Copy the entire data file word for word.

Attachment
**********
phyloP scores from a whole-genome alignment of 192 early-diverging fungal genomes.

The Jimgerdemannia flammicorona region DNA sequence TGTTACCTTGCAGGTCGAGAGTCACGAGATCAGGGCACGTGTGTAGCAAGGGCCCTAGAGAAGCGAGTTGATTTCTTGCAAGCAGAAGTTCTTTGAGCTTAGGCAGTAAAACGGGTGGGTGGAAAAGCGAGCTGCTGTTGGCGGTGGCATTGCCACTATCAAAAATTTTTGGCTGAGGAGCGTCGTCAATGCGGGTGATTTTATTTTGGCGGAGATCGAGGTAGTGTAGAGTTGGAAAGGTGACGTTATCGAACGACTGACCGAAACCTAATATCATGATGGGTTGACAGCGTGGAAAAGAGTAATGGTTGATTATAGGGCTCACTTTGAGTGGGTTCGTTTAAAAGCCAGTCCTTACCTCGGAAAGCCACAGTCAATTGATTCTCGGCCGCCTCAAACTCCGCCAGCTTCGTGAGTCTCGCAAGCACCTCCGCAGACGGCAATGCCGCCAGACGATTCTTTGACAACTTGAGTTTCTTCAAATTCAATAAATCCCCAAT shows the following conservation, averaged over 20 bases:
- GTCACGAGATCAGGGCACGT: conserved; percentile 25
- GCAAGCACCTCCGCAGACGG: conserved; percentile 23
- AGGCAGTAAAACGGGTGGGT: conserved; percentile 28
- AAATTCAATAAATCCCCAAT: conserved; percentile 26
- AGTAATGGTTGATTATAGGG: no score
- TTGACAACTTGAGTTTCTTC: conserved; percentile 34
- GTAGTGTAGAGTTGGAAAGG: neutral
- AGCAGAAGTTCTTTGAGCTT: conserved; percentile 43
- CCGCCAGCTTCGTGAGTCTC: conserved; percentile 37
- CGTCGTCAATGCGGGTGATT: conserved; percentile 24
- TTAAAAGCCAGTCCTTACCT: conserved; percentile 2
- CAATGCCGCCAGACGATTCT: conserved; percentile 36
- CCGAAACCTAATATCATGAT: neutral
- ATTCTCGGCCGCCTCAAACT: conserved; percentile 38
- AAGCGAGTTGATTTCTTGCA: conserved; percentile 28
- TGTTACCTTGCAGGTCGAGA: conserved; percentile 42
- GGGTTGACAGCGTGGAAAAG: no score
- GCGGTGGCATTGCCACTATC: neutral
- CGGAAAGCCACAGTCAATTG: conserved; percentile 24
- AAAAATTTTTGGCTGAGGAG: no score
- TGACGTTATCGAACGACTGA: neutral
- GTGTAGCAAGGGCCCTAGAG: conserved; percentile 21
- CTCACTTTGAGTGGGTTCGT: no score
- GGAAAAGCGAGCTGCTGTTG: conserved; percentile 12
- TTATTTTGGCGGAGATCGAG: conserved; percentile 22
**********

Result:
phyloP scores from a whole-genome alignment of 192 early-diverging fungal genomes.

The Jimgerdemannia flammicorona region DNA sequence TGTTACCTTGCAGGTCGAGAGTCACGAGATCAGGGCACGTGTGTAGCAAGGGCCCTAGAGAAGCGAGTTGATTTCTTGCAAGCAGAAGTTCTTTGAGCTTAGGCAGTAAAACGGGTGGGTGGAAAAGCGAGCTGCTGTTGGCGGTGGCATTGCCACTATCAAAAATTTTTGGCTGAGGAGCGTCGTCAATGCGGGTGATTTTATTTTGGCGGAGATCGAGGTAGTGTAGAGTTGGAAAGGTGACGTTATCGAACGACTGACCGAAACCTAATATCATGATGGGTTGACAGCGTGGAAAAGAGTAATGGTTGATTATAGGGCTCACTTTGAGTGGGTTCGTTTAAAAGCCAGTCCTTACCTCGGAAAGCCACAGTCAATTGATTCTCGGCCGCCTCAAACTCCGCCAGCTTCGTGAGTCTCGCAAGCACCTCCGCAGACGGCAATGCCGCCAGACGATTCTTTGACAACTTGAGTTTCTTCAAATTCAATAAATCCCCAAT shows the following conservation, averaged over 20 bases:
- GTCACGAGATCAGGGCACGT: conserved; percentile 25
- GCAAGCACCTCCGCAGACGG: conserved; percentile 23
- AGGCAGTAAAACGGGTGGGT: conserved; percentile 28
- AAATTCAATAAATCCCCAAT: conserved; percentile 26
- AGTAATGGTTGATTATAGGG: no score
- TTGACAACTTGAGTTTCTTC: conserved; percentile 34
- GTAGTGTAGAGTTGGAAAGG: neutral
- AGCAGAAGTTCTTTGAGCTT: conserved; percentile 43
- CCGCCAGCTTCGTGAGTCTC: conserved; percentile 37
- CGTCGTCAATGCGGGTGATT: conserved; percentile 24
- TTAAAAGCCAGTCCTTACCT: conserved; percentile 2
- CAATGCCGCCAGACGATTCT: conserved; percentile 36
- CCGAAACCTAATATCATGAT: neutral
- ATTCTCGGCCGCCTCAAACT: conserved; percentile 38
- AAGCGAGTTGATTTCTTGCA: conserved; percentile 28
- TGTTACCTTGCAGGTCGAGA: conserved; percentile 42
- GGGTTGACAGCGTGGAAAAG: no score
- GCGGTGGCATTGCCACTATC: neutral
- CGGAAAGCCACAGTCAATTG: conserved; percentile 24
- AAAAATTTTTGGCTGAGGAG: no score
- TGACGTTATCGAACGACTGA: neutral
- GTGTAGCAAGGGCCCTAGAG: conserved; percentile 21
- CTCACTTTGAGTGGGTTCGT: no score
- GGAAAAGCGAGCTGCTGTTG: conserved; percentile 12
- TTATTTTGGCGGAGATCGAG: conserved; percentile 22